Thursday, January 19, 2017

Creating false memories helps us to retain ideas.

Most (or perhaps all) societies often pass around the ethos that it is bad to lie. I am not about to argue with this. New research is demonstrating that if you are getting sufficient sleep, your mind is better at creating associative memories. Our brain often uses association to learn new concepts by linking new ideas to memories we already had. At the same time, this additional research can create additional associations that may never have been created through anything they ever heard or saw--false memory.

In recent research, volunteers were given the words "bed," "drowsy," and "dream," and then 30 minutes later were asked what word they could remember. Those people who had attained over 4 hours of sleep the previous night were far more likely to make mention of the word "sleep;" they had synthesized that since the three words actually mentioned were all associated with the word "sleep," that it had been said. It is these associations, (even if they arguably can create "pseudolies") that ultimately can lead to creativity, and imagination.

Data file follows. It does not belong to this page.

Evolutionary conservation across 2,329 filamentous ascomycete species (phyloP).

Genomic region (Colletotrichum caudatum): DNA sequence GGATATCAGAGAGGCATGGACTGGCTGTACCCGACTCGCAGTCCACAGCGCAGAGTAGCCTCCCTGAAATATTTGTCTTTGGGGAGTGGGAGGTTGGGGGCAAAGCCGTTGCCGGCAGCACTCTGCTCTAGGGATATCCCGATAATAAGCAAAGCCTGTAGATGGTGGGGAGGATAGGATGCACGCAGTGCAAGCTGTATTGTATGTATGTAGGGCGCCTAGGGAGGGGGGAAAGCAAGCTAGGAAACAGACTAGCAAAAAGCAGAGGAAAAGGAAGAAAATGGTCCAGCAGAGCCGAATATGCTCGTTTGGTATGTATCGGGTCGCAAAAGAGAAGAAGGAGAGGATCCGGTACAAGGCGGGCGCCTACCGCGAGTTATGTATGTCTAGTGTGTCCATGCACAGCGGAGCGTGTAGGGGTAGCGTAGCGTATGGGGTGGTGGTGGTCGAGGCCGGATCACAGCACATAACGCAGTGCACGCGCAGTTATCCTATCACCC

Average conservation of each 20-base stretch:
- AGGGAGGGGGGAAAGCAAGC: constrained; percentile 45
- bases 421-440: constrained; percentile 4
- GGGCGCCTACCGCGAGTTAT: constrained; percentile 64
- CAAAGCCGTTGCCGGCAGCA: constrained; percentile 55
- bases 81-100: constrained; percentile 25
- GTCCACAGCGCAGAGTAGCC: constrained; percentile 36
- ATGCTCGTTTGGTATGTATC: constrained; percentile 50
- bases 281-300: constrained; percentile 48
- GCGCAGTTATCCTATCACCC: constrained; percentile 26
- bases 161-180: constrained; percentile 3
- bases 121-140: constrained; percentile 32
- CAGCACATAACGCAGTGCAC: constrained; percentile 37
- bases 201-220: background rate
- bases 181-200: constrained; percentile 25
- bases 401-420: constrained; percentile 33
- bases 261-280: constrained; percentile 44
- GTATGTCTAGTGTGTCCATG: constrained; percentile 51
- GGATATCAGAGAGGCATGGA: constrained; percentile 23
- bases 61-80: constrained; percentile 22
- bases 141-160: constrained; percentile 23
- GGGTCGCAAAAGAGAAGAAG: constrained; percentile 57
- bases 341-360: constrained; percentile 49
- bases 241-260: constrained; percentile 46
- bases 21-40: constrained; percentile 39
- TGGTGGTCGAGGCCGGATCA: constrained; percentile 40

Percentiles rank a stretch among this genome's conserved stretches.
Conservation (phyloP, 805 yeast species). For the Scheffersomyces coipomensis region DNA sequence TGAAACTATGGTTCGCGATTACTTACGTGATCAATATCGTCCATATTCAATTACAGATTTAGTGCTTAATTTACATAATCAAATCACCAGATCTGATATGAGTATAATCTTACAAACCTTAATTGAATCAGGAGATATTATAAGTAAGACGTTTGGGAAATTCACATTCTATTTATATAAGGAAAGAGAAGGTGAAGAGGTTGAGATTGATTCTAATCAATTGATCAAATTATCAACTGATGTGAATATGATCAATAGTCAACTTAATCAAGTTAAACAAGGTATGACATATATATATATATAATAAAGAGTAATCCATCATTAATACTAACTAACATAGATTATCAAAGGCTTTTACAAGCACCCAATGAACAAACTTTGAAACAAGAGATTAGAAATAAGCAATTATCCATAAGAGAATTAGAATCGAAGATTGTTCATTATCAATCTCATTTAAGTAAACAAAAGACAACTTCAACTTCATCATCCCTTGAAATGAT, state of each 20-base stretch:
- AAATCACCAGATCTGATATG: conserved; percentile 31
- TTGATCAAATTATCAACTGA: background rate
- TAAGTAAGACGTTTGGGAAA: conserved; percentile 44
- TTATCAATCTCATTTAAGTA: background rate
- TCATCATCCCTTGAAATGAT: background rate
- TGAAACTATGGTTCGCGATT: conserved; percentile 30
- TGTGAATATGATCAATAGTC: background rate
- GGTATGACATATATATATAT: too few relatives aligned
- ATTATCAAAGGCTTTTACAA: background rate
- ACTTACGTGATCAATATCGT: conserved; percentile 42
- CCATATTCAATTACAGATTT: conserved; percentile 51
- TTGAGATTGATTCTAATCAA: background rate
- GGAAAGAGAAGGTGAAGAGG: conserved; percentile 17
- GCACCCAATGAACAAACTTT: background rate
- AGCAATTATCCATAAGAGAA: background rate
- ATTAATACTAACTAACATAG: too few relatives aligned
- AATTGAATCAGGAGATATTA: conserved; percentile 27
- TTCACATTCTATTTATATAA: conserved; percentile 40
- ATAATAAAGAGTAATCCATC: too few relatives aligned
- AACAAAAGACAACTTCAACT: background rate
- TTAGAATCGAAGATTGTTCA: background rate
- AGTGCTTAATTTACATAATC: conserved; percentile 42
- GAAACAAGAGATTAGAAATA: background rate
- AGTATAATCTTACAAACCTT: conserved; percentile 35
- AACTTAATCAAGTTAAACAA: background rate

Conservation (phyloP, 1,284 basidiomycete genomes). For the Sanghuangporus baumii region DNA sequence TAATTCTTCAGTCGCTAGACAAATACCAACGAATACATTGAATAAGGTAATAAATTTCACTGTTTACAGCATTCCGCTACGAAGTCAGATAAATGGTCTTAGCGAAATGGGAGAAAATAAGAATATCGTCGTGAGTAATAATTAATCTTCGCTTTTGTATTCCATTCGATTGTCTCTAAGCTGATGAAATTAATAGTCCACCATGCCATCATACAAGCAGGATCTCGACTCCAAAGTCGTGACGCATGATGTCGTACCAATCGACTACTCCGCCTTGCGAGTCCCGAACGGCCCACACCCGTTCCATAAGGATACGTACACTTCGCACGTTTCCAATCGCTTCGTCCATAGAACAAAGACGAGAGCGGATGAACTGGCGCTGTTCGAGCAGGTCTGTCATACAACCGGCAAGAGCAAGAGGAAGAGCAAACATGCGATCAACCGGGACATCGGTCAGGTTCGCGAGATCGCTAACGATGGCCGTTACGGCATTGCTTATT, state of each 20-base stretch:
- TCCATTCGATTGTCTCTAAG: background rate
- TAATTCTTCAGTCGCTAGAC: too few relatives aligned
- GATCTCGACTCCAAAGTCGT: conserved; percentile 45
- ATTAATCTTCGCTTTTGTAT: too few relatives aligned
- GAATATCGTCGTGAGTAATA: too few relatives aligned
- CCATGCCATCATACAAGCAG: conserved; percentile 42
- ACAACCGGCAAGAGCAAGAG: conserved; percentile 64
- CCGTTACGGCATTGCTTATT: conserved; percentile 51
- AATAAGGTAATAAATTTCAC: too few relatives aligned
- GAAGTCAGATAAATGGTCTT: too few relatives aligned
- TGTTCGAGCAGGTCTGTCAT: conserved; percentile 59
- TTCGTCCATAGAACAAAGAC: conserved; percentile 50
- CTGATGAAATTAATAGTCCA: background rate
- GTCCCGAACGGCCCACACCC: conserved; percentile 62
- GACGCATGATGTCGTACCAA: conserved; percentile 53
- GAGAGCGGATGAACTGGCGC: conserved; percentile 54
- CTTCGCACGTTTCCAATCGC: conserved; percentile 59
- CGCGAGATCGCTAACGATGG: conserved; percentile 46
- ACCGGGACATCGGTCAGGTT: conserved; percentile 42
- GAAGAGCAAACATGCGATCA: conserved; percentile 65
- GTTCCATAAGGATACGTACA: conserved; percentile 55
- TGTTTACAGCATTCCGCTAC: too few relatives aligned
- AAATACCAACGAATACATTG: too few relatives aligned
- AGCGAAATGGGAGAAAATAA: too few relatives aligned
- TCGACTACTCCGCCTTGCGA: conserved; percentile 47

This brings up the question: should we be thereby encouraging students to be sleeping less so they are truth-telling drones? Absolutely not. The entire mantra of creativity is how students can make discoveries and explore ideas. While I hope all parents and teachers enforce the belief that honesty is required, I find it difficult to believe that false memories, ultimately leading to a greater extent of creativity, have any moral detriment.

To see more on this research by the University of South Australia in Adelaide, please take this link:

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